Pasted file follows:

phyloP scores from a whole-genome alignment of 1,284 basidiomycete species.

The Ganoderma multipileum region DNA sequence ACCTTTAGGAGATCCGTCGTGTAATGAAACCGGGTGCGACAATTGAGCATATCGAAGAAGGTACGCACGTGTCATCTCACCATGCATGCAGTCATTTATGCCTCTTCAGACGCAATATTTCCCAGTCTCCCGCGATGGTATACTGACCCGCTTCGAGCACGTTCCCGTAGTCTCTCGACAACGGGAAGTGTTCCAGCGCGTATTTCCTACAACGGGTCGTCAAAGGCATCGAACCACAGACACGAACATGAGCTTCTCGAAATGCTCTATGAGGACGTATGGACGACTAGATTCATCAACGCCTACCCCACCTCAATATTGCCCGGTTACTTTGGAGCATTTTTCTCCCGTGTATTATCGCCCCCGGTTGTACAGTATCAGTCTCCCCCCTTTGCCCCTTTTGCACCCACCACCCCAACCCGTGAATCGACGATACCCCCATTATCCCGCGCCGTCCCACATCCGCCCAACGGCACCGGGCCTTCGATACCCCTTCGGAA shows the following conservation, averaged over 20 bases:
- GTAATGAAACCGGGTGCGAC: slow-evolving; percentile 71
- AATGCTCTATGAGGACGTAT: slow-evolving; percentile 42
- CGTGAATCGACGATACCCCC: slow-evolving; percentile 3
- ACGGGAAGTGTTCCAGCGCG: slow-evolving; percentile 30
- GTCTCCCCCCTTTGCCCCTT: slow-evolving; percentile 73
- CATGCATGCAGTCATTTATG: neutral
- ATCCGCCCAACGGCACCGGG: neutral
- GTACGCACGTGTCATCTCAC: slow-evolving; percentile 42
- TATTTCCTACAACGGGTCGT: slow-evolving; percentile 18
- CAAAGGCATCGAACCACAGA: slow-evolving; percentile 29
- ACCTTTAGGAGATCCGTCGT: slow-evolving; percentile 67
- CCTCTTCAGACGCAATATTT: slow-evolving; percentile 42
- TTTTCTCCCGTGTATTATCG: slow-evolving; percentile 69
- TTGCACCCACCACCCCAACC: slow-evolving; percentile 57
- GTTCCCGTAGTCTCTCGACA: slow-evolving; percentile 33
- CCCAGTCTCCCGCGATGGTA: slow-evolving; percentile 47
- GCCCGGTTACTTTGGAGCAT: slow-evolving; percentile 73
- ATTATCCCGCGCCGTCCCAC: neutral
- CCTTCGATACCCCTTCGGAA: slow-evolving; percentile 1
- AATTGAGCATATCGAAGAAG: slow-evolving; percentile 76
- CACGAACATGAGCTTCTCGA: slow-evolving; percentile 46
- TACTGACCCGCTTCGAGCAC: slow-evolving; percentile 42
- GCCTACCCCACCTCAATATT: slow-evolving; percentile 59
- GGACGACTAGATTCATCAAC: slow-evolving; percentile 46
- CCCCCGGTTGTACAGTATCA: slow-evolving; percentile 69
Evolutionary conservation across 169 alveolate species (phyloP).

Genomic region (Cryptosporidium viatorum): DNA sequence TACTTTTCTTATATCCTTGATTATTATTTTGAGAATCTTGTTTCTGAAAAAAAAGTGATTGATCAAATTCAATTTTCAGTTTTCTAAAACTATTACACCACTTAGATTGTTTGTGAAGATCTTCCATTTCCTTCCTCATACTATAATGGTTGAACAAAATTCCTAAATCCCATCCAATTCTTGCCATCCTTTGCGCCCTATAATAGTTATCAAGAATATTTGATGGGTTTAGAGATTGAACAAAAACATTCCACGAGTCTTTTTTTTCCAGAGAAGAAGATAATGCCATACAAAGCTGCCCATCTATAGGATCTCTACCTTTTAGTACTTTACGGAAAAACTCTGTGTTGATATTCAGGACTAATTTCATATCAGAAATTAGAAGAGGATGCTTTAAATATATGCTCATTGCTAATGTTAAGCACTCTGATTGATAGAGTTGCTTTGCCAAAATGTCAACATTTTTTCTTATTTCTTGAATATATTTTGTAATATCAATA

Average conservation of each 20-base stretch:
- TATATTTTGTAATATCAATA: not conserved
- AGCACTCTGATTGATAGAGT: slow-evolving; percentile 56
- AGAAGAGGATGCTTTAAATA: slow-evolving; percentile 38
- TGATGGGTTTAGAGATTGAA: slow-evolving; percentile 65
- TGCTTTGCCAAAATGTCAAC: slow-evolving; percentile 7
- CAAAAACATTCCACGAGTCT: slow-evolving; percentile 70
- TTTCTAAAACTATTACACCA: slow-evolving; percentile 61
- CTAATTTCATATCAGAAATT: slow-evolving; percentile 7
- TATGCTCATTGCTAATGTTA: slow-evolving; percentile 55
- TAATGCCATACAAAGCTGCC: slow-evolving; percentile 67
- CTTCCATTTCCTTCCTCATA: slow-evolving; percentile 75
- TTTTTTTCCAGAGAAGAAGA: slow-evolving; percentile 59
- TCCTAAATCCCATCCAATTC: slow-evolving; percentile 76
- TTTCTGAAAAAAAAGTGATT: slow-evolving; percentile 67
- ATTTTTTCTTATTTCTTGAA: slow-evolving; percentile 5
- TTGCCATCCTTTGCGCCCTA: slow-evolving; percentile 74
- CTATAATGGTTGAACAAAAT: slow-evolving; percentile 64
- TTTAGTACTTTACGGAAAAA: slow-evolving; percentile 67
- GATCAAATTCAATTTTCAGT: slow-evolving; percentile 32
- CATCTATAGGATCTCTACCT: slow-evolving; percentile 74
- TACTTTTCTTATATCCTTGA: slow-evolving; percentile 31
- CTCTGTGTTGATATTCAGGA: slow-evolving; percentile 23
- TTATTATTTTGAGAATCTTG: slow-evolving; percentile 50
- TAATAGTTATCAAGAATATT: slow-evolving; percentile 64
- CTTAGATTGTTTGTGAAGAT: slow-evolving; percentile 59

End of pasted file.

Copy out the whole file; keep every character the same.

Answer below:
phyloP scores from a whole-genome alignment of 1,284 basidiomycete species.

The Ganoderma multipileum region DNA sequence ACCTTTAGGAGATCCGTCGTGTAATGAAACCGGGTGCGACAATTGAGCATATCGAAGAAGGTACGCACGTGTCATCTCACCATGCATGCAGTCATTTATGCCTCTTCAGACGCAATATTTCCCAGTCTCCCGCGATGGTATACTGACCCGCTTCGAGCACGTTCCCGTAGTCTCTCGACAACGGGAAGTGTTCCAGCGCGTATTTCCTACAACGGGTCGTCAAAGGCATCGAACCACAGACACGAACATGAGCTTCTCGAAATGCTCTATGAGGACGTATGGACGACTAGATTCATCAACGCCTACCCCACCTCAATATTGCCCGGTTACTTTGGAGCATTTTTCTCCCGTGTATTATCGCCCCCGGTTGTACAGTATCAGTCTCCCCCCTTTGCCCCTTTTGCACCCACCACCCCAACCCGTGAATCGACGATACCCCCATTATCCCGCGCCGTCCCACATCCGCCCAACGGCACCGGGCCTTCGATACCCCTTCGGAA shows the following conservation, averaged over 20 bases:
- GTAATGAAACCGGGTGCGAC: slow-evolving; percentile 71
- AATGCTCTATGAGGACGTAT: slow-evolving; percentile 42
- CGTGAATCGACGATACCCCC: slow-evolving; percentile 3
- ACGGGAAGTGTTCCAGCGCG: slow-evolving; percentile 30
- GTCTCCCCCCTTTGCCCCTT: slow-evolving; percentile 73
- CATGCATGCAGTCATTTATG: neutral
- ATCCGCCCAACGGCACCGGG: neutral
- GTACGCACGTGTCATCTCAC: slow-evolving; percentile 42
- TATTTCCTACAACGGGTCGT: slow-evolving; percentile 18
- CAAAGGCATCGAACCACAGA: slow-evolving; percentile 29
- ACCTTTAGGAGATCCGTCGT: slow-evolving; percentile 67
- CCTCTTCAGACGCAATATTT: slow-evolving; percentile 42
- TTTTCTCCCGTGTATTATCG: slow-evolving; percentile 69
- TTGCACCCACCACCCCAACC: slow-evolving; percentile 57
- GTTCCCGTAGTCTCTCGACA: slow-evolving; percentile 33
- CCCAGTCTCCCGCGATGGTA: slow-evolving; percentile 47
- GCCCGGTTACTTTGGAGCAT: slow-evolving; percentile 73
- ATTATCCCGCGCCGTCCCAC: neutral
- CCTTCGATACCCCTTCGGAA: slow-evolving; percentile 1
- AATTGAGCATATCGAAGAAG: slow-evolving; percentile 76
- CACGAACATGAGCTTCTCGA: slow-evolving; percentile 46
- TACTGACCCGCTTCGAGCAC: slow-evolving; percentile 42
- GCCTACCCCACCTCAATATT: slow-evolving; percentile 59
- GGACGACTAGATTCATCAAC: slow-evolving; percentile 46
- CCCCCGGTTGTACAGTATCA: slow-evolving; percentile 69
Evolutionary conservation across 169 alveolate species (phyloP).

Genomic region (Cryptosporidium viatorum): DNA sequence TACTTTTCTTATATCCTTGATTATTATTTTGAGAATCTTGTTTCTGAAAAAAAAGTGATTGATCAAATTCAATTTTCAGTTTTCTAAAACTATTACACCACTTAGATTGTTTGTGAAGATCTTCCATTTCCTTCCTCATACTATAATGGTTGAACAAAATTCCTAAATCCCATCCAATTCTTGCCATCCTTTGCGCCCTATAATAGTTATCAAGAATATTTGATGGGTTTAGAGATTGAACAAAAACATTCCACGAGTCTTTTTTTTCCAGAGAAGAAGATAATGCCATACAAAGCTGCCCATCTATAGGATCTCTACCTTTTAGTACTTTACGGAAAAACTCTGTGTTGATATTCAGGACTAATTTCATATCAGAAATTAGAAGAGGATGCTTTAAATATATGCTCATTGCTAATGTTAAGCACTCTGATTGATAGAGTTGCTTTGCCAAAATGTCAACATTTTTTCTTATTTCTTGAATATATTTTGTAATATCAATA

Average conservation of each 20-base stretch:
- TATATTTTGTAATATCAATA: not conserved
- AGCACTCTGATTGATAGAGT: slow-evolving; percentile 56
- AGAAGAGGATGCTTTAAATA: slow-evolving; percentile 38
- TGATGGGTTTAGAGATTGAA: slow-evolving; percentile 65
- TGCTTTGCCAAAATGTCAAC: slow-evolving; percentile 7
- CAAAAACATTCCACGAGTCT: slow-evolving; percentile 70
- TTTCTAAAACTATTACACCA: slow-evolving; percentile 61
- CTAATTTCATATCAGAAATT: slow-evolving; percentile 7
- TATGCTCATTGCTAATGTTA: slow-evolving; percentile 55
- TAATGCCATACAAAGCTGCC: slow-evolving; percentile 67
- CTTCCATTTCCTTCCTCATA: slow-evolving; percentile 75
- TTTTTTTCCAGAGAAGAAGA: slow-evolving; percentile 59
- TCCTAAATCCCATCCAATTC: slow-evolving; percentile 76
- TTTCTGAAAAAAAAGTGATT: slow-evolving; percentile 67
- ATTTTTTCTTATTTCTTGAA: slow-evolving; percentile 5
- TTGCCATCCTTTGCGCCCTA: slow-evolving; percentile 74
- CTATAATGGTTGAACAAAAT: slow-evolving; percentile 64
- TTTAGTACTTTACGGAAAAA: slow-evolving; percentile 67
- GATCAAATTCAATTTTCAGT: slow-evolving; percentile 32
- CATCTATAGGATCTCTACCT: slow-evolving; percentile 74
- TACTTTTCTTATATCCTTGA: slow-evolving; percentile 31
- CTCTGTGTTGATATTCAGGA: slow-evolving; percentile 23
- TTATTATTTTGAGAATCTTG: slow-evolving; percentile 50
- TAATAGTTATCAAGAATATT: slow-evolving; percentile 64
- CTTAGATTGTTTGTGAAGAT: slow-evolving; percentile 59